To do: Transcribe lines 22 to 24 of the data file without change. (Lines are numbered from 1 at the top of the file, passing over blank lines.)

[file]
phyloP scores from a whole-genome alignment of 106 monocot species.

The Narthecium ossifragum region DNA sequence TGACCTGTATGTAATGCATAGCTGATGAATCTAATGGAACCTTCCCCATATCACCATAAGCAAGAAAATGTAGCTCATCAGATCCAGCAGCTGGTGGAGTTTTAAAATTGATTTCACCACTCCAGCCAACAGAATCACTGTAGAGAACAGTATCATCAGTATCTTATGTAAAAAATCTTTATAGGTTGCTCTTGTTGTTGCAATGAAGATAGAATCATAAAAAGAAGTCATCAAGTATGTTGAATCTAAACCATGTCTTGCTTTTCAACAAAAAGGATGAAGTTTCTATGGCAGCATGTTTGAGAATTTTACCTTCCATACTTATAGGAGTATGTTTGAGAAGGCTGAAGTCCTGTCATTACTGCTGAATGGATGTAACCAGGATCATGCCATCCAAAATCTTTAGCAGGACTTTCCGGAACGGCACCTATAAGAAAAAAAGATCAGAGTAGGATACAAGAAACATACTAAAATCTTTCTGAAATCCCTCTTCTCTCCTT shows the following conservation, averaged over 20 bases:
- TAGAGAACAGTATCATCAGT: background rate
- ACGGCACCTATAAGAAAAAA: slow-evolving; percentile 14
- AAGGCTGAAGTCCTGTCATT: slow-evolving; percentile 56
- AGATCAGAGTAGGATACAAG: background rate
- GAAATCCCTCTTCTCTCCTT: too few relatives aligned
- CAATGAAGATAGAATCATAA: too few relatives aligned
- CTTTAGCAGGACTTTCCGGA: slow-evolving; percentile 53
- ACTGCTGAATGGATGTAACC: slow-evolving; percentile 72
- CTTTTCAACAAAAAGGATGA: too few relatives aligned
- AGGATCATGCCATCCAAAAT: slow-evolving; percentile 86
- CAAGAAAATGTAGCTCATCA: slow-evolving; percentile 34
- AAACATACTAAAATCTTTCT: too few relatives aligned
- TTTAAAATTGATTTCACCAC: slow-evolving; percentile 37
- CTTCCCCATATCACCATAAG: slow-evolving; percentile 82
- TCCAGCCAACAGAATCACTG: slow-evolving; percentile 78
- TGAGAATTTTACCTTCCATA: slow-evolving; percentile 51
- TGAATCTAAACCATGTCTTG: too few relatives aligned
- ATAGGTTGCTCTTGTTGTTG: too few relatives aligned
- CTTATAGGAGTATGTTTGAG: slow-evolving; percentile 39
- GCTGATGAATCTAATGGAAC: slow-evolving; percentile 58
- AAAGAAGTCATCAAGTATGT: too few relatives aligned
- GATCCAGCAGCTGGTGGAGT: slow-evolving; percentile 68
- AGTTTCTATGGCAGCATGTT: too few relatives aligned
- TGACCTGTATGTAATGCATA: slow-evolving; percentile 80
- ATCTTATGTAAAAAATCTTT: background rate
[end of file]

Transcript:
- GCTGATGAATCTAATGGAAC: slow-evolving; percentile 58
- AAAGAAGTCATCAAGTATGT: too few relatives aligned
- GATCCAGCAGCTGGTGGAGT: slow-evolving; percentile 68